Run Trott - Slowing down

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Run Trott - Slowing down

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    12-19-2011, 09:48 AM
Run Trott - Slowing down

Hello all - I was out with my four year old (i'm still a novice rider) and when I got her into trott she decided to go faster - not into a canter but more a run-trott. It was an uncomfortable ride (I felt heavy with the vibration goigng through my upper body when I lowered onto the saddle) I kept slowing the horse by pulling the reins in and this was Ok for a time - but then she ignored the reins-pulling and really was run-trotting without control (she has a straight bit) I then waggled the bit left and right and she slowed once I did this - was there anything else I can do to stop her breaking into thie unfamiliar gait (she was on her way home and I don't want to encourage barn-sour nor was I ready for this speed at this time) we were out on our own
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    12-19-2011, 10:45 AM
Frequent half-halts (which involve the use of your seat, core muscles, as well as the bit) will keep the pace under control.

Half halts are not something that can be learned by reading about them. It's good to read up on the technique, but after that you really need a few lessons on it with a good riding instructor.
    12-19-2011, 10:55 AM
When I'm riding green horses, or any horse for that matter, I always keep in my the opposite of what the horse wants to do.

Your horse wants to be fast and out of control. You stop her, back her up a few steps then move forward. Every time she wants to be fast, you stop her and bring her back to you. Make her listen to you. If your horse wants to go right, you pull him left, etc. You're in control not the horse, and you have to keep reminding her of that until she knows who the boss is.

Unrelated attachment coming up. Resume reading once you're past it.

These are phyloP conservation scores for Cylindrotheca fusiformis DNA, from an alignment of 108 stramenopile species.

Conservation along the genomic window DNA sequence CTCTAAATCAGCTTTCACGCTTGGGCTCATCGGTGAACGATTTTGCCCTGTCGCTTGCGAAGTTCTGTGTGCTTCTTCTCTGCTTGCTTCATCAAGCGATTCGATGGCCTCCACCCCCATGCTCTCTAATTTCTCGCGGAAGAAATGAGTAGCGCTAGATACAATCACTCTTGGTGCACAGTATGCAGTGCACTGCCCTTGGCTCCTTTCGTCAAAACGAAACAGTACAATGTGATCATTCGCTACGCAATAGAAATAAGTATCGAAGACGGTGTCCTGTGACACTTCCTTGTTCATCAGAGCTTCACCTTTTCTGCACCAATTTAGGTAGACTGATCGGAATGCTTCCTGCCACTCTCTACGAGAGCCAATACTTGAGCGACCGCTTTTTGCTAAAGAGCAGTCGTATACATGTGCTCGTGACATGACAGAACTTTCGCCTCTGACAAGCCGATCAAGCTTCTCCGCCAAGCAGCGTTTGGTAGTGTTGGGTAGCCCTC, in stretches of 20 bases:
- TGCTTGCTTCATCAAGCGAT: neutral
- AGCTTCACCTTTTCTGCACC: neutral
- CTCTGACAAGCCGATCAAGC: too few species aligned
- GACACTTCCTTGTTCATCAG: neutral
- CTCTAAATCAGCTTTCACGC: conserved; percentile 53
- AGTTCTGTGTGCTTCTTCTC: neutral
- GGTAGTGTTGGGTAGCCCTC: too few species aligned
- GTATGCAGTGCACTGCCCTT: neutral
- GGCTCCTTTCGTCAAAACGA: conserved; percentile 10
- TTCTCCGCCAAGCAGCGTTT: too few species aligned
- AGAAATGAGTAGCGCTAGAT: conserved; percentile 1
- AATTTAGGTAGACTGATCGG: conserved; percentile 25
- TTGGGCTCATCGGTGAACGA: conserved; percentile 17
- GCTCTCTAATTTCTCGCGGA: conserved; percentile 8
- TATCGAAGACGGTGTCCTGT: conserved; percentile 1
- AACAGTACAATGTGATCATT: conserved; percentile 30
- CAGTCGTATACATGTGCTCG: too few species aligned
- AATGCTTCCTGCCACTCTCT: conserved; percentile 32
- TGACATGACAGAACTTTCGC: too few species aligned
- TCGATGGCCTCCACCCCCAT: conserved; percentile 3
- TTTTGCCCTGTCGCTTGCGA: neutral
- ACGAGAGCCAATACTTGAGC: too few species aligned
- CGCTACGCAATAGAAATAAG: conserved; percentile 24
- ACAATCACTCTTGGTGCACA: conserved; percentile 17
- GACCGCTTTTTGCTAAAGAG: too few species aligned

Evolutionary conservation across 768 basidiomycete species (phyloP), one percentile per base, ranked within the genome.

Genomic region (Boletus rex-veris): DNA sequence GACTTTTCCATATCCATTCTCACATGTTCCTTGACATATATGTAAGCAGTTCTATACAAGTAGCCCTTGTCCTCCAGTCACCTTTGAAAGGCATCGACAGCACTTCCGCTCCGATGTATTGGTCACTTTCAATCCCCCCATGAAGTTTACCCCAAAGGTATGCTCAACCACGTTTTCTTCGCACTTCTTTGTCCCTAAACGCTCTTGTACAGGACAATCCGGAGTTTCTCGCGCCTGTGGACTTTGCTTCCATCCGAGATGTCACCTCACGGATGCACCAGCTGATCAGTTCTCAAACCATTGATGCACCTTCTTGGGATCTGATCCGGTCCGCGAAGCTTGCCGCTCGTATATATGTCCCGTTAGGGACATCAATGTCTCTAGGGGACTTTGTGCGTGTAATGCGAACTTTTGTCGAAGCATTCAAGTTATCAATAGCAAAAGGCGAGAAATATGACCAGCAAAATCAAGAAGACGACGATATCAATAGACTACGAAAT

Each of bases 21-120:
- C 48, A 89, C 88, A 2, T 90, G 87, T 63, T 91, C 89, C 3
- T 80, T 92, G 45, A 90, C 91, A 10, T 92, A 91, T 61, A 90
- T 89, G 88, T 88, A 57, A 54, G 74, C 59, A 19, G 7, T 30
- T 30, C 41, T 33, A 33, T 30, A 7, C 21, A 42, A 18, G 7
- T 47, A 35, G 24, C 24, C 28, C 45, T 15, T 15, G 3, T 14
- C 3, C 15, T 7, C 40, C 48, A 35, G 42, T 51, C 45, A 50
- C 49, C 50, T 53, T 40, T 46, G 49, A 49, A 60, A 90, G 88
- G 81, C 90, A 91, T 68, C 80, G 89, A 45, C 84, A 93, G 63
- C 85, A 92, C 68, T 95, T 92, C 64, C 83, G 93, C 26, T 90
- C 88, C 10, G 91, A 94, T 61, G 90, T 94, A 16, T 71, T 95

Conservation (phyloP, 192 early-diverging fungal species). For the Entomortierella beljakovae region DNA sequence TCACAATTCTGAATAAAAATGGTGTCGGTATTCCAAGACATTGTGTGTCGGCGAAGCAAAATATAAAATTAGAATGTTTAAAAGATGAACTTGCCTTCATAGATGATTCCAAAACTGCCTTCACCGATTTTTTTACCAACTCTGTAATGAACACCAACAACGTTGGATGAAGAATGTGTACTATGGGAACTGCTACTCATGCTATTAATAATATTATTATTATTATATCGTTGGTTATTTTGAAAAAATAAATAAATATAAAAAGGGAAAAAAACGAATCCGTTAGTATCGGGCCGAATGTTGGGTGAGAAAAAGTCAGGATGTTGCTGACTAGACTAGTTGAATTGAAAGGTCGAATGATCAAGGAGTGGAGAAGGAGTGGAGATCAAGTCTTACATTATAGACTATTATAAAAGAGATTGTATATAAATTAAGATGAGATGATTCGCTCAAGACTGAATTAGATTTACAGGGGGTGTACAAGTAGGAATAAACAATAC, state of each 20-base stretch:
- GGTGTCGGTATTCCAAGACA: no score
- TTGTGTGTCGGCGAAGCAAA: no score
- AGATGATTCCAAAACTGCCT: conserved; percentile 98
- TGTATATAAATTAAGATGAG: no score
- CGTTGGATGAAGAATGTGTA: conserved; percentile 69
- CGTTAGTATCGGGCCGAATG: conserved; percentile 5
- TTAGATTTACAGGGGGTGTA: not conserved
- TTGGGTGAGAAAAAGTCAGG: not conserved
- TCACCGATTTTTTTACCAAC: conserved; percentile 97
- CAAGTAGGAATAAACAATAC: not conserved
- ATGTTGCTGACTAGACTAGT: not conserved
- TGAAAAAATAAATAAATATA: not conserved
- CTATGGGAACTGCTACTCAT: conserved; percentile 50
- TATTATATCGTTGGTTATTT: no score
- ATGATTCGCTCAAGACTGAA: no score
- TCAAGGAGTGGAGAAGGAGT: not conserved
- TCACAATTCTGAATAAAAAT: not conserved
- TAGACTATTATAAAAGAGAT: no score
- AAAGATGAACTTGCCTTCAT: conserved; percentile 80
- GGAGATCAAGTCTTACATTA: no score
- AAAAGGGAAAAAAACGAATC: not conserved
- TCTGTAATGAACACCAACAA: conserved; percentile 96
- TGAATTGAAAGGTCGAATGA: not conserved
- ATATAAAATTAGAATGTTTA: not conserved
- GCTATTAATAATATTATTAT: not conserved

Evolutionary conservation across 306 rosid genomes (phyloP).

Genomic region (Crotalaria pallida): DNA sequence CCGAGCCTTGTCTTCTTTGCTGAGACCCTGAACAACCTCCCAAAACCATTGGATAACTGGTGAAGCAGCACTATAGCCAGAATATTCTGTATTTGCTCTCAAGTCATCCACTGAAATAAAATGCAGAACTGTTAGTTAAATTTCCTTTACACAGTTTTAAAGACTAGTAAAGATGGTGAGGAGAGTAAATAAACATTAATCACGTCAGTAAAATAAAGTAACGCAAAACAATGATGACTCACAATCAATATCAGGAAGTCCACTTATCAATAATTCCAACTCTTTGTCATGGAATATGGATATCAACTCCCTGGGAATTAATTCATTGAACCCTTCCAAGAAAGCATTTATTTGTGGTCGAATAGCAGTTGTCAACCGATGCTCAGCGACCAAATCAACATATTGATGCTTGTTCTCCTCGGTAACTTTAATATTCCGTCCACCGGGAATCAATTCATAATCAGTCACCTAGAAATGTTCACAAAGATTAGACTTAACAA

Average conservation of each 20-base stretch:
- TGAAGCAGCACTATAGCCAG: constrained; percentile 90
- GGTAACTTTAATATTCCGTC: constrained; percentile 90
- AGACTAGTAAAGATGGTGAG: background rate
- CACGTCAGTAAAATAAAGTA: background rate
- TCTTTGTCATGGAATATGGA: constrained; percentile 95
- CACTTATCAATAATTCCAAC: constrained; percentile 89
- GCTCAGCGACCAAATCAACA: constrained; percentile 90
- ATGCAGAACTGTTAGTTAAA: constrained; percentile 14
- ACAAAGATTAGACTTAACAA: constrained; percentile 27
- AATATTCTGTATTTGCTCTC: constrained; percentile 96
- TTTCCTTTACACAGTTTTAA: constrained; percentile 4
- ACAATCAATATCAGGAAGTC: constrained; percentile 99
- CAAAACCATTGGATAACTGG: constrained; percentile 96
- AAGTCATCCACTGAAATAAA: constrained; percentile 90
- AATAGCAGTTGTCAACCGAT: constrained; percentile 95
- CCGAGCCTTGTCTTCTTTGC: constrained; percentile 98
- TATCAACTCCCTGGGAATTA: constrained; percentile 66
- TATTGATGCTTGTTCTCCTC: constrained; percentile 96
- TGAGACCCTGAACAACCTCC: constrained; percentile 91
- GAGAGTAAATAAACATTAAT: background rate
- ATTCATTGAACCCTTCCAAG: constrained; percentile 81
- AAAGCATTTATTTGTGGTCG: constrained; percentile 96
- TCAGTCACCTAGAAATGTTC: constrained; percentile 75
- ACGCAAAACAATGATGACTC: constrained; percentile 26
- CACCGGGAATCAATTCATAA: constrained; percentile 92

12-19-2011, 11:01 AM
Yes thank you I will look up half-halts and I will also focus on ensuring that I remind her who is in charge. It all makes sense but sometimes it is nice for others to tell me what I need to do - I always worry that I am missing something or not doing something right - must assert my authority!
    12-19-2011, 12:10 PM
Originally Posted by Silkcookie    
I will look up half-halts
I strongly suggest some instruction to go along with it. Reading about how to do a half halt is much better than not knowing how, but reading about it and then being schooled in it is even better.
    12-20-2011, 12:21 AM
I agree with half halts and also working on your own mental tempo. I had this problem with my horse, my trainers kept telling me it was because I changed to match my horse equally every time. He trot faster, I would post faster and compensate to the speed. Instead I learned to slow my own post down (against the movement he was making by counting, 1-2-1-2-1-2-1-2 but at the speed I wanted to go at. It has helped me tons in learning to keep the same tempo myself, then my horse matches me.

I have been learning that typically speed is not a disobedience issue, it is a balance issue. Your horse doesn't feel balanced enough to go slow so she speeds up. I would suggest possibly looking for a good trainer to help find more balance for you and the horse. That is what has helped me immensely.
    12-20-2011, 05:15 AM
Hi Yes thank you for that - I had not considered controlling the horse by my own body movements. I will try that. Yes I always have an instructor around but it is often the case that I am suppose to be focusing on say manoevring whereas this issue comes up for example and I start to ask the trainer lots of questions when they simply want me to work on our specific focus. The trainer has mentioned halfhalts but usig different terminology (old school) but says we will work on it! - I can make an early start! Thank you all for you advice
    12-20-2011, 05:57 AM
Originally Posted by Silkcookie    
I had not considered controlling the horse by my own body movements.
I should have also mentioned posting at the slower tempo. Glad someone did.

Not to be hard on you, but if you have not considered using your body movements (adjusting posting tempo, changing from a driving to a stilling to a restraining seat) perhaps it's time to pay for an instructor that teaches you that to the point where your seat and legs become the principal aids and the reins/hands are just there to support and fine tune the former.

it is often the case that I am suppose to be focusing on say manoevring whereas this issue comes up for example and I start to ask the trainer lots of questions when they simply want me to work on our specific focus.
It kinda bothers me that your instructor seemingly ignores you when you ask for help with this problem of maintaining gait pops up and instead wants you to focus on something else.

Outside of applying gross corrections (bolting, bucking, etc), reins are not your primary means of controlling a well trained horse.

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